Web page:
In many ways, the history of Brucemore is defined by the women who oversaw the site.  Caroline Sinclair built the mansion as a widow in 1886.  Irene Douglas transformed the home into a country estate, actively shaping the gardens and grounds and making significant changes to the mansion.  Her eldest daughter, Margaret, bequeathed the site to the National Trust ensuring its permanence.  Peggy Boyle Whitworth is an extension of the legacy of these strong, visionary women.  Her relentless drive to preserve and share this resource for the betterment of her community is but one of the many ways she has impacted Cedar Rapids, eastern Iowa, and the United States.

More information, including an obituary, memorial service information, and online guestbook, are available online. 


Do I need to pay to enter the estate and walk on the grounds?

No. Visiting the Brucemore estate during grounds hours is free. Tickets are only required for scheduled tours and events, and they can be purchased in advance online.

Is a reservation needed to visit Brucemore?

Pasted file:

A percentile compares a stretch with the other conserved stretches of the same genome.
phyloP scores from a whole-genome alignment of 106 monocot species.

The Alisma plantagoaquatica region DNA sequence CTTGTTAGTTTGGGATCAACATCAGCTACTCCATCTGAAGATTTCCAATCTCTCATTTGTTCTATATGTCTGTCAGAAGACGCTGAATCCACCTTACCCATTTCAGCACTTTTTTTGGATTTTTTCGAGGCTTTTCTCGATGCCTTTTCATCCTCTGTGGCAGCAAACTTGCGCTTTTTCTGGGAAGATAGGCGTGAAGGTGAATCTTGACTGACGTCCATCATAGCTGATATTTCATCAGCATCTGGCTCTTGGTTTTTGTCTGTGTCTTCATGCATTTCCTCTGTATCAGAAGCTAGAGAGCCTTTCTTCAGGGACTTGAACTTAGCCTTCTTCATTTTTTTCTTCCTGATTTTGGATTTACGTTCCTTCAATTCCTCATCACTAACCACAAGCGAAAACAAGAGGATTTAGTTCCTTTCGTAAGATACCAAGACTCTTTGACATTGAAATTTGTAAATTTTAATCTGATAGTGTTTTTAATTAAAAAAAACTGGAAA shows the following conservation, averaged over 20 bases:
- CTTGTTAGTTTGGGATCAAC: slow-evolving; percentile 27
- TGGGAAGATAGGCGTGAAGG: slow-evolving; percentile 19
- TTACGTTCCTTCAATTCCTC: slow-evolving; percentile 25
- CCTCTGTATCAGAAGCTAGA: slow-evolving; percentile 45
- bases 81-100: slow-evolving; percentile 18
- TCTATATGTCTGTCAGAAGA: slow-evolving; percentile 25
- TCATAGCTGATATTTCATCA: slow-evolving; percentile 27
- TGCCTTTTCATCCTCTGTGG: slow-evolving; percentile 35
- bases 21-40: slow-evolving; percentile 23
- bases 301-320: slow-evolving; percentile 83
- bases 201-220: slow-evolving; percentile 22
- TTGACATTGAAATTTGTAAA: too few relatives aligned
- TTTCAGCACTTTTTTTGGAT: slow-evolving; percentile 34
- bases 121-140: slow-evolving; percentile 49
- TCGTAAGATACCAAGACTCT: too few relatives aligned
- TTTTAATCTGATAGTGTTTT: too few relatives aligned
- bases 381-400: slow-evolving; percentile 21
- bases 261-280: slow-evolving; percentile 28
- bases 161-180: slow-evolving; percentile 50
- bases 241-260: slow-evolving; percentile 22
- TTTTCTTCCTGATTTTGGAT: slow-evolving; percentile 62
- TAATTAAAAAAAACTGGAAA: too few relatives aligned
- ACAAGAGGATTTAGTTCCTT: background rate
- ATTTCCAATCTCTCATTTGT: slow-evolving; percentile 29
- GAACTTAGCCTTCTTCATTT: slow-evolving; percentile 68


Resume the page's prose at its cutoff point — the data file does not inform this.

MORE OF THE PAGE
You do not need a reservation to visit the grounds on your own. You do need a ticket to go inside the mansion. We recommend advance reservations for any of our mansion tours or other scheduled special themed tours due to limited capacity. Please visit our calendar to see upcoming opportunities and to purchase your tickets.

Touring the Mansion

Can I take pictures inside the mansion?

Yes. Photography is allowed during tours for personal, non-professional use. Tripods, selfie-sticks, or other photography equipment will not be permitted. Photographs should not distract from others’ enjoyment.

How large is the mansion?

Brucemore is approximately 15,000 square feet.

How many fireplaces, rooms, and floors does Brucemore have?

There are 21 “main” rooms, 14 fireplaces and four floors plus an attic.

Is all of the furniture original to the house and families?

Much of the furniture you will see on display belonged to the second or third families to live at Brucemore; however, some pieces had to be replaced with replicas or similar antiques.

Is the mansion handicap accessible?

The Brucemore mansion includes multiple floors and several staircases. Because of the historic architecture, some spaces are not accessible. Due to preservation work, the wheelchair lift that offers accessibility to the first floor is not available at this time. An elevator is not available from the first floor to the other floors at any time. Learn more about accessibility at Brucemore.

Group and School Tours

Is there an age requirement for students visiting Brucemore?

You do not have to be a certain age to visit or attend a program at Brucemore. Different programs are best suited for different ages. Tours of the mansion are recommended for 4th grade and older due to the concepts and historic collection.